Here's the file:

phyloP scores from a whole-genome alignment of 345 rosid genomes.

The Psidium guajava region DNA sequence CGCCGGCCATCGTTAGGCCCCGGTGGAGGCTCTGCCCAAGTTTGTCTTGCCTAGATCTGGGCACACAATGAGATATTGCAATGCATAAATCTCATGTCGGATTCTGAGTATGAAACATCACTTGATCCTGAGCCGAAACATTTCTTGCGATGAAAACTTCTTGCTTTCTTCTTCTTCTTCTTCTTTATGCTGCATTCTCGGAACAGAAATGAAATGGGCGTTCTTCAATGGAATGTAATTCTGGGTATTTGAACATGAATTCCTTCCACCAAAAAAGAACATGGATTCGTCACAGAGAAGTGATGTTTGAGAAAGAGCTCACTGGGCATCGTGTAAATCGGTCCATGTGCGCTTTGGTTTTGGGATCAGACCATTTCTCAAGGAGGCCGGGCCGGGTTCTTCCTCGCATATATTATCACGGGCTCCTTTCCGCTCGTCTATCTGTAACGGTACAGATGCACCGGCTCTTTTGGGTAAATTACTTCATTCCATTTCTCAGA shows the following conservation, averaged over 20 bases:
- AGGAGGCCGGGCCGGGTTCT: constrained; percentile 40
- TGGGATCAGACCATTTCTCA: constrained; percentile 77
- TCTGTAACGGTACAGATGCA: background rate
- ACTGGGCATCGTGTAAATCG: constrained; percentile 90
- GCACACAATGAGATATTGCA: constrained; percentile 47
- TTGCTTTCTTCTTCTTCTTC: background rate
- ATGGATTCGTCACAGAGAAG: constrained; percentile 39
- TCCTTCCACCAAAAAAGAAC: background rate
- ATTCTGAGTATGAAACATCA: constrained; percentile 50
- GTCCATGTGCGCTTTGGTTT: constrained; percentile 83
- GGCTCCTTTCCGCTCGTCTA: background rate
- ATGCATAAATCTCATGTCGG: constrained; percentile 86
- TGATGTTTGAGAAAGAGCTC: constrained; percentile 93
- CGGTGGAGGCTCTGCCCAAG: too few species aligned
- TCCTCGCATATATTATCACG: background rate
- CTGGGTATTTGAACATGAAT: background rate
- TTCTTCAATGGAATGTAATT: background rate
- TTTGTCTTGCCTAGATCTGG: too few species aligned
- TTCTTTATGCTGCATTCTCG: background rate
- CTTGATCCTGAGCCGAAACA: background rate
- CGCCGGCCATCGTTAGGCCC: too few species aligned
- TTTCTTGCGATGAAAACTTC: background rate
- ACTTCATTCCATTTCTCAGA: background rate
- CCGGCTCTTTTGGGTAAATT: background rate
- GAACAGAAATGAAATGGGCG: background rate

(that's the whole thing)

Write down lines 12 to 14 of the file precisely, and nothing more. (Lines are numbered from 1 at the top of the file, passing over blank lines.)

- GTCCATGTGCGCTTTGGTTT: constrained; percentile 83
- GGCTCCTTTCCGCTCGTCTA: background rate
- ATGCATAAATCTCATGTCGG: constrained; percentile 86